Gracie decided to…you guessed it…write about me.

Gracie is an interesting child. And when I say interesting, I mean that she’s hysterical, but I’m also quite glad that I’m not her mother. I imagine, though, that she’s very similar to how I was at that age, if in a slightly darker form. She has a sarcastic sense of humor which never fails to crack me up, but she delights in writing her stories with as many grotesque moments as possible. Bring on the blood is her motto. This is the child that, at the wizened age of eight, announced quite seriously that she was going through an Edgar Allan Poe stage.

I kid you not.

But like I said before, I really wasn’t all that different. Gracie and I both have overactive imaginations that tend to get us into trouble. I just liked the, um, more positive side of fantasy. However, it must be conceded all true fantasy has a darker side. If Gracie could just add a few princesses or flowers to her beheadings, she’ll be on the right track. No, I don’t think that she’s disturbed, she’s just…unique. Once I forbade her from mentioning killings or body limbs rolling dramatically downhill, she's been fine.

You can understand my justifiable trepidation, though, when I found that she had written a poem about me. I offer the following gem of American literature for your perusal. It has been reproduced exactly, spelling errors and all. I’ll give you my commentary at the end.

Miss Katy
By Gracie

Ms. Katy is a good writer
She also is very sweat
She’s a very good teacher
But that’s only one of her features

Her reading skills excel
And that can only mean
That soon one day she’ll become a dean
Of the best college you’ve ever seen

Her ideas are brilliant
No one can mach them
She’s got a great talent
That is very gallant

She is very smart
Her thoughts are like fine art

First off, while this was extraordinarily sweet…I mean, sweat…of her to say, I find it difficult to believe in Gracie’s sincerity. Knowing her, she just wrote it because she knew I would lap it up and she’s snickering in her hand back home. I don’t mean to put down her work, necessarily; I just take it with a grain of salt as big as my head. She’s just evil enough (a trait in her that I often admire) to do the occasional part time job of brownnosing.


*throat swells dramatically*

MY FREAKING NAME IS KATIE! KATIE! Not Kaitie, not Katy, most CERTAINLY not Kate, and not even Kaitlyn! My name is Kaitlin Grace, but I will answer to, and ONLY to, KATIE!!!!! Get it right people! It’s a simple, five letter name! Don’t make me doubt your intelligence! I might add that this is not directed at Gracie…it’s just a pet peeve that’s built alarmingly over the years. After nearly twenty-one years of mistakes, I’ve become the opposite of desensitized. KATIE!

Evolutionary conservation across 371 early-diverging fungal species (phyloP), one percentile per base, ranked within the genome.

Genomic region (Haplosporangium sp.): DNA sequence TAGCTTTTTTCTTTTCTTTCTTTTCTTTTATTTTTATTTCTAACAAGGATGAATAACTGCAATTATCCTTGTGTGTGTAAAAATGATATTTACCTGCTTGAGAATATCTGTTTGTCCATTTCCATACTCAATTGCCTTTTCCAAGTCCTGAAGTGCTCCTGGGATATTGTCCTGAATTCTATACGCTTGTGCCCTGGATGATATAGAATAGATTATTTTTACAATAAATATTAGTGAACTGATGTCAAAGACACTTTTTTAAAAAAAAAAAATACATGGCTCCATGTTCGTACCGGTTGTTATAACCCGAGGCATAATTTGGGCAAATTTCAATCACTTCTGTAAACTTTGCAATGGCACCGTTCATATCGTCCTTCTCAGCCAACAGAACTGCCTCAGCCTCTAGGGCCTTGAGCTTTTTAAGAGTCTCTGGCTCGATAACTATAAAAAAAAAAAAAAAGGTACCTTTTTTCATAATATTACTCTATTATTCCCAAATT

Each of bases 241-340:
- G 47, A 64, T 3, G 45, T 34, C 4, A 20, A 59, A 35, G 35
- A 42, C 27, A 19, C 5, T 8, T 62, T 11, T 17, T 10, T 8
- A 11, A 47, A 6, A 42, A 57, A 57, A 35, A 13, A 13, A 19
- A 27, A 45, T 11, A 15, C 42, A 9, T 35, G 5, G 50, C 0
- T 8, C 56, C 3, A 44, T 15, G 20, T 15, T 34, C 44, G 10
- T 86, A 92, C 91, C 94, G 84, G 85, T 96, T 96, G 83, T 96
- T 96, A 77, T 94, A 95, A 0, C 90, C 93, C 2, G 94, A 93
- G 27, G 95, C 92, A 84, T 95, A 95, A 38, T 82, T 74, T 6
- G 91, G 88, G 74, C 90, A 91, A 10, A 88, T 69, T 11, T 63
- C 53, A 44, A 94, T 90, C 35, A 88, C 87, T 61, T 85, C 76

There. I feel better now. You may collect your eardrums at the door.

I also couldn't decide how I felt about the whole college dean business. Part of me would love it—nice cushy job, being a dean. I can just see it—my name on a big, imposing, Beauty and the Beast-esque wooden door, bookshelves overflowing with goodness, and some poor grad student to run the legs off of as he/she gets my no water vanilla chai. However, it also means several things which I positively abhor, namely, 1.) Schmoozing with people I don’t like, 2.) Fundraising, which I loathe, and 3.) Organization, a trait I most definitely do not possess.

I’m glad Gracie’s not telepathic—some of my fine artistic thoughts are probably the only kind of art one finds down some godforsaken dark alley with dollar store spray paint being the medium of choice.

Anyway, make of it what you will. Gracie took the time to write about me, and I’m touched by the time she put into it…even if she is laughing at home over the whole thing. It still made me go all warm and fuzzy.

A little.

After I got over the Ms. Katy bit.

Wednesday, October 1, 2008

Mental Age

I can't decide whether I'm chagrined or vaguely flattered by the quiz I recently took online. This quiz offered to tell me what my true mental age was. I answered the question and was told that I was...drum roll, please...43. No wonder all the boys my age still seem like idiots. Of course, I probably brought this upon myself--when I was asked by the quiz how I viewed driving, I clicked the option that stated, "Driving is a privilege. Either follow the rules or get off the damn road." My answer was fueled by my rising irritation at the sheer number of people that do not seem to understand the concept of MERGING. Speed up, folks, unless you want to either a.) run somebody off the road when they have to swerve to miss you or b.) cause the poor schmuck behind you to get hit because you weren't going fast enough.

Perhaps 43 was a conservative number after all....yeesh.